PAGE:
For three years from the late 1980s, Moe was a horticultural worker at a farm near Mildura, picking grapes and other fruit and veg to fill the shelves of Australian supermarkets.
Moe came to Australia from Fiji at the age of 17 after his father died to support his mother and the rest of his family. The work arranged through his cousin – a minister of religion - was hard and unrelenting, picking in season, pruning in the off season. At least the money he earned was being sent back home to support his mother. So he thought.
Two-and-a-half years later, Moe’s world came crashing down when he spoke to his mother in Fiji on the phone. She told him that she hadn’t received a cent.
Like many people trapped in modern slavery situations Moe had no idea that he was working for nothing. His good intentions had been cruelly twisted around to the advantage of the person who had trafficked him to Australia.
Despair and dark thoughts set in.
“I felt cheated and deceived by this man who I and our community trusted,” says Moe.
“But I also felt trapped because of his position of power in our society and that I would be shamed by my community if I complained or came home empty-handed.
“I would be seen as the wrongdoer or the rebellious person who didn’t make good of the opportunity that was provided to me.”
Salvation when it came was through a member of the local Uniting Church.
Audrey who owned a nearby farm heard of Moe’s plight when he visited her Church. She offered Moe a job on her farm.
As Moe tells it, “I escaped from the grape farm and my cousin and worked for her from then on.”
“It was exhilarating to get paid a real wage into my own hand and to finally have money to get new clothes. I was proud to send the money I made to my mother and hear the pride in her voice on the phone.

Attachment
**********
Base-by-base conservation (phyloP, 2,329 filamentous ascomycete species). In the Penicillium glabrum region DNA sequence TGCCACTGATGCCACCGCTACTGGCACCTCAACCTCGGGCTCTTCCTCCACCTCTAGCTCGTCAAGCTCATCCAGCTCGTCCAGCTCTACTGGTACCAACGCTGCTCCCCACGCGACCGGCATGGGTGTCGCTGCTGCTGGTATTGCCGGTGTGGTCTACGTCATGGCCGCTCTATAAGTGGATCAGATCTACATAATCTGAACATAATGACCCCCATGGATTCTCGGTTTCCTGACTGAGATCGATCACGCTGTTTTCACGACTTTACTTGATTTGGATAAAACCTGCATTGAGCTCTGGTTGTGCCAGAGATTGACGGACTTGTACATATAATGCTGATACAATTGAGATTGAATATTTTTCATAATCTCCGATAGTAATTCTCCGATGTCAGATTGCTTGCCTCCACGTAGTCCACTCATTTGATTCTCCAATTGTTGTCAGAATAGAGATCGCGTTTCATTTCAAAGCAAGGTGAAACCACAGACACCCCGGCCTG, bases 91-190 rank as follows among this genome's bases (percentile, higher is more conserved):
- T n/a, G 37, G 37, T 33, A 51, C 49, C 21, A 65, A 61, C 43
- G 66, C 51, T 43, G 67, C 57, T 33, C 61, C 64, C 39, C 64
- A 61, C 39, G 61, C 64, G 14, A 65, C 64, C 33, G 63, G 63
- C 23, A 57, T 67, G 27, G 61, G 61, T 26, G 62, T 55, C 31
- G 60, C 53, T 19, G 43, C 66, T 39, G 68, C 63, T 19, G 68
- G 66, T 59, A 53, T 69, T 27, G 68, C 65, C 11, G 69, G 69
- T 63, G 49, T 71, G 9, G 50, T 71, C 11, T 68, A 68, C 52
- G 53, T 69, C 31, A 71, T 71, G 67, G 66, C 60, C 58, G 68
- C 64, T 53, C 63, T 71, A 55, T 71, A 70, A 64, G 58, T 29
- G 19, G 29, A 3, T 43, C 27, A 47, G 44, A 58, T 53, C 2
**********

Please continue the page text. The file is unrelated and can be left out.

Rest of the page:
“Audrey helped me to get my passport back from the migration agent. I was finally free to make my own choices and live my own life.”
Moe has told his story many times in the last few months - to Church forums, to journalists, to international government representatives and global business leaders.
As he entered the Uniting Church in Mildura again, Moe wondered about the woman whose intervention had turned his life around all those years ago.
God’s grace is a marvellous and powerful thing. Sitting in the back pew at Irymple Uniting Church that Sunday, were Audrey and her husband Alan, now in their eighties.
Tears welled up as the free man embraced his liberator.
When Moe thanked her, Audrey said, “That’s how life should be.”
The following day in Mildura, Moe told his story again, this time to a hearing of the Australian Parliament’s Joint Standing Committee on Foreign Affairs and Trade Human Rights Sub-Committee.
The Committee is inquiring into establishing a Modern Slavery Act in Australia.
As a result of many people like Moe telling their stories, there is now bipartisan support for the introduction of a Federal Modern Slavery Act, sometime in 2018.